Instructors from the Visual Arts department showcased some of their work at the opening of the Faculty Art Exhibition last Tuesday in the gallery at Rusteberg Hall on the Brownsville campus.
The exhibition included the works of eight faculty members, and a painting by the late professor Carlos G. Gómez. The faculty members who participated in the exhibition were Lecturers Alejandro Macias, Noel Palmenez, Ruth Keitz, Felix Trejo, Stephen Hawks, Julian Rodriguez and Patrick Fatica.
Macias said that although every year the department hosts this exhibition, this year’s would be different.
“Our painting instructor [Carlos G. Gómez], who had served the university for 30 years … passed away early this semester,” the lecturer said. “He devoted so much of his life to students, and to this school. He was larger than life.”
As part of the exhibit, “Nocturnal Duet,” a work by Gómez, was displayed. The abstract oil-on-canvas painting depicts a tree flanked by a set of two circles composed of multicolored rings.
Attended by more than 40 people, the event did not follow a theme, but rather the artists presented their individual style.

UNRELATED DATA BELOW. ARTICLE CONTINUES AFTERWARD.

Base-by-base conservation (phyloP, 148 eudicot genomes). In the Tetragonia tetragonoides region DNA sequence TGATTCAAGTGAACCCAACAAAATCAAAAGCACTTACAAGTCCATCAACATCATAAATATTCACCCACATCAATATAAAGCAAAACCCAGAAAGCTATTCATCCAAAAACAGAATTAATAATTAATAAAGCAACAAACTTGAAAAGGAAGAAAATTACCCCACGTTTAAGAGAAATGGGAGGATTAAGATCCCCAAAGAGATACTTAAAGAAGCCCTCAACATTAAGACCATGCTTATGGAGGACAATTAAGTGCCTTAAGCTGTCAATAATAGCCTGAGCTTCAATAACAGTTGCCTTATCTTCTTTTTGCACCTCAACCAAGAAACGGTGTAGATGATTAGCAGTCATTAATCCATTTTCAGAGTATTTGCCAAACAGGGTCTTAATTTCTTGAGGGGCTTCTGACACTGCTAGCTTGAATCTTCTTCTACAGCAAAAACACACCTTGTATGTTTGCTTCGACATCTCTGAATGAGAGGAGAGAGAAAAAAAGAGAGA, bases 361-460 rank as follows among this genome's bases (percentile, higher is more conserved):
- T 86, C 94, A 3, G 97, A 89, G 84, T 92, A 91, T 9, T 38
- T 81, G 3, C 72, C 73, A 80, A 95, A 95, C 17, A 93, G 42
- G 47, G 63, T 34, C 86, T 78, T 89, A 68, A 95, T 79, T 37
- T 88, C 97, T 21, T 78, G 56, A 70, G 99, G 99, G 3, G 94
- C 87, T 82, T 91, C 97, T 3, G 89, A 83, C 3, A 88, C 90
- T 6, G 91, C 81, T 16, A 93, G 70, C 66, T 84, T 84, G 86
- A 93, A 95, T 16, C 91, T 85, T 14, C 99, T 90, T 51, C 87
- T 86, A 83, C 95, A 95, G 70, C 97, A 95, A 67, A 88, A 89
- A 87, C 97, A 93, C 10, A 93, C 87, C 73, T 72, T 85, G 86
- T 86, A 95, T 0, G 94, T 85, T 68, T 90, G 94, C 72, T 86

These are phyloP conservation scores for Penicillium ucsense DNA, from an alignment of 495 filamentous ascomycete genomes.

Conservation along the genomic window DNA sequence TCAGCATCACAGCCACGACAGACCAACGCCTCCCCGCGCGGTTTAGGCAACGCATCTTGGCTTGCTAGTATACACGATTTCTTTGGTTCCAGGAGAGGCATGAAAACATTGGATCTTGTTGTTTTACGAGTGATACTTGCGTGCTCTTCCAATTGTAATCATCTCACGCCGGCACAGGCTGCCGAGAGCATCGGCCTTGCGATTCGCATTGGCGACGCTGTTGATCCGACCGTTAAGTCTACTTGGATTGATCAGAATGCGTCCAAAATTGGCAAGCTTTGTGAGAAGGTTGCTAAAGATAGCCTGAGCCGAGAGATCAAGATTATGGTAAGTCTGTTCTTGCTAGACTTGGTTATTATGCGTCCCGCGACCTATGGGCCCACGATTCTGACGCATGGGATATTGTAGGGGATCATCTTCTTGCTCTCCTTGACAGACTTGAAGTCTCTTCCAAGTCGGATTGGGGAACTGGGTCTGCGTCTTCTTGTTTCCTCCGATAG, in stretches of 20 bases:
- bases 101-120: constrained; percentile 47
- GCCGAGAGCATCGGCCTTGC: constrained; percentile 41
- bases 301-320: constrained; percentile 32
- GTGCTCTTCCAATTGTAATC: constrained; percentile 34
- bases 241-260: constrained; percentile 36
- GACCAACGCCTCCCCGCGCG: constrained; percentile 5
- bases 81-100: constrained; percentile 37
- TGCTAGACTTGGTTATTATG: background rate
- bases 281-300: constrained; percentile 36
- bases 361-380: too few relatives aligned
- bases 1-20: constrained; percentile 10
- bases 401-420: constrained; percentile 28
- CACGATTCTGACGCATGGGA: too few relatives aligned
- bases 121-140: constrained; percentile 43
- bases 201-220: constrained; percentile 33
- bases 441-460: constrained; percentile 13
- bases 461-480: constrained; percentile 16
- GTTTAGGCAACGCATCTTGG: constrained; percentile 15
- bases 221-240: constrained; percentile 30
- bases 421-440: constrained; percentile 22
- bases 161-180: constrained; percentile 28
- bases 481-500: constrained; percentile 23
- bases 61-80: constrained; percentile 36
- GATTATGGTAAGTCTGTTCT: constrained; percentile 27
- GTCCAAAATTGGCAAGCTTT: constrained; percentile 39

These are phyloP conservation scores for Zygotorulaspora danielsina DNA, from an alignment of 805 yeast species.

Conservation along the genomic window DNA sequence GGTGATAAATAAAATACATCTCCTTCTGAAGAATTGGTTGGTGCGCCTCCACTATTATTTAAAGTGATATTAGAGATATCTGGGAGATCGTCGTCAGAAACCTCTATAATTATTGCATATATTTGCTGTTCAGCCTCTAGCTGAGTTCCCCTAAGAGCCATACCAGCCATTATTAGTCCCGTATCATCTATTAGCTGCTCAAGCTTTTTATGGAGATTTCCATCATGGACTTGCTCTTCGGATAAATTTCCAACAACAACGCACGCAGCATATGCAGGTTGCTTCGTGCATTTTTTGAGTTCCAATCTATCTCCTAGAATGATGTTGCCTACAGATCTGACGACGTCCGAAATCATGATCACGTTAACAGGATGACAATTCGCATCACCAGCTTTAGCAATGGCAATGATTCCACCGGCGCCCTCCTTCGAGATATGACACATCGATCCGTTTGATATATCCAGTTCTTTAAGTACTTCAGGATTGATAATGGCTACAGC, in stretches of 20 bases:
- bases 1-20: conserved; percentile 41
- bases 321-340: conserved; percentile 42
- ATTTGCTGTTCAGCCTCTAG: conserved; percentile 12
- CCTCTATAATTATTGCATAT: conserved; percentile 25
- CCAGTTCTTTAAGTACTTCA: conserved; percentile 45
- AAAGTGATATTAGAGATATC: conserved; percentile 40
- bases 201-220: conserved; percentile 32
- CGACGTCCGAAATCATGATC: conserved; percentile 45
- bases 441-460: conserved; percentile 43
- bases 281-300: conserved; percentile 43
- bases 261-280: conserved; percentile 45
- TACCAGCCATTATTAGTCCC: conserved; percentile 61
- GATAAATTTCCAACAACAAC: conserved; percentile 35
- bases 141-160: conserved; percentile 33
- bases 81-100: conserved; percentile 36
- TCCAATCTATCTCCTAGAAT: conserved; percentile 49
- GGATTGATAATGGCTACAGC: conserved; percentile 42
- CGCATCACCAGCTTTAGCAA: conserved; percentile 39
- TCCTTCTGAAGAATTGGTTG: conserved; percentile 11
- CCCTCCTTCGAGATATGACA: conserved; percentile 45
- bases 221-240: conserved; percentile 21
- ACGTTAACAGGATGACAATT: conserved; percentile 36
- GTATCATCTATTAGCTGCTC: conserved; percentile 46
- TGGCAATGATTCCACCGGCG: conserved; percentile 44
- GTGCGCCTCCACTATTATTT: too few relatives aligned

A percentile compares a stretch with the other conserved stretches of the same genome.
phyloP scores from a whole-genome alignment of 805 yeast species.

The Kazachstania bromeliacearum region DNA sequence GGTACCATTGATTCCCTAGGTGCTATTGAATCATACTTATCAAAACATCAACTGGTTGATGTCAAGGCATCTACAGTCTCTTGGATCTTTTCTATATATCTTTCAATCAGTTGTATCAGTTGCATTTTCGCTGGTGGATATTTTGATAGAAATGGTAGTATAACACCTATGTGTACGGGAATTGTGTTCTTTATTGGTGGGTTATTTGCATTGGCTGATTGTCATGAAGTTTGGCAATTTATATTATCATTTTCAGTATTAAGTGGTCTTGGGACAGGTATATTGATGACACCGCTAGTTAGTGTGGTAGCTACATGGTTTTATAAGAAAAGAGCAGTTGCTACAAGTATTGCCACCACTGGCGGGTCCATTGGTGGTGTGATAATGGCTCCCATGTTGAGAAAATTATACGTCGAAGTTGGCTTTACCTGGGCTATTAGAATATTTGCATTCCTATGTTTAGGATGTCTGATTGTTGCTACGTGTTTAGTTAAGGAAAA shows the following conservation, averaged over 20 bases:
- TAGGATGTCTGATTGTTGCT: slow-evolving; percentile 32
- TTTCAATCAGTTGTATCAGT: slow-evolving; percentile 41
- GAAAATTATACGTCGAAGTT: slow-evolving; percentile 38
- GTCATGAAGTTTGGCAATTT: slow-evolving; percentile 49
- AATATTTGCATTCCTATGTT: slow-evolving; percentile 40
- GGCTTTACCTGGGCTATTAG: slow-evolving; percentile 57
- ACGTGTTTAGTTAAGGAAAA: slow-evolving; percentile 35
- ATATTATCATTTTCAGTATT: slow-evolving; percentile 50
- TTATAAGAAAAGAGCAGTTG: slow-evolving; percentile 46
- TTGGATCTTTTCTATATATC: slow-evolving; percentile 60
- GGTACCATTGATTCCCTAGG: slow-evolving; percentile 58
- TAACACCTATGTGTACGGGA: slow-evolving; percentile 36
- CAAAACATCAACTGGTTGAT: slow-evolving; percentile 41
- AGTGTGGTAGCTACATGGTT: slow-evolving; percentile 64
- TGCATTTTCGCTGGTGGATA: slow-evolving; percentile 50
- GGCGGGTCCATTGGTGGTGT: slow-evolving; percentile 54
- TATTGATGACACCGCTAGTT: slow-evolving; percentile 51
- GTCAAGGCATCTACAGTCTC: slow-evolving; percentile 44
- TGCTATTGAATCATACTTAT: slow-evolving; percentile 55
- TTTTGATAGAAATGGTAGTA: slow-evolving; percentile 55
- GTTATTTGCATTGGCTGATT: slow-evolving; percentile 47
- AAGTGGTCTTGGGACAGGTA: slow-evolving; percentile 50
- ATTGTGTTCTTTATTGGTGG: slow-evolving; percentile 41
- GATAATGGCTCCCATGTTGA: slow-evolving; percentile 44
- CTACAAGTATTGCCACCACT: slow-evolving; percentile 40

“It’s just a mixture of artists,” Macias said. “Each artist tends to have their own theme.”
Hawks explained the importance of art and the exhibition.
“I like doing art, I see it as a necessary thing,” he said. “[It’s] not just sort of [decoration], something added on to life.”
Hawks expects his work to lead his students to become curious about his work, which, in turn, will make them think and start generating ideas of their own.
“By producing work myself, that is at a certain level, sets an expectation for them,” he said.
Hawks’ work presented in the exhibit is part of an ongoing series, titled “Chymical Wedding.” The three-vertically elongated organic shaped sculptures are painted red, yellow and black. They represent will, thought and feeling, and the interrelationship between them.
Most of the attendees were art majors seeking to learn something from the work made by their instructors.
Fine arts freshman Christopher Martinez attended the opening in an effort to learn new techniques that he could apply to his work.
“It’s one of the best ones I’ve seen so far,” Martinez said. “It’s amazing that it’s from some of our instructors here at the university.”
The purpose of the exhibit was to showcase university talent.
The exhibit continues through March 25. Admission is $1 and student semester passes are $3. For more information, call the Patron of the Arts at 882-7025.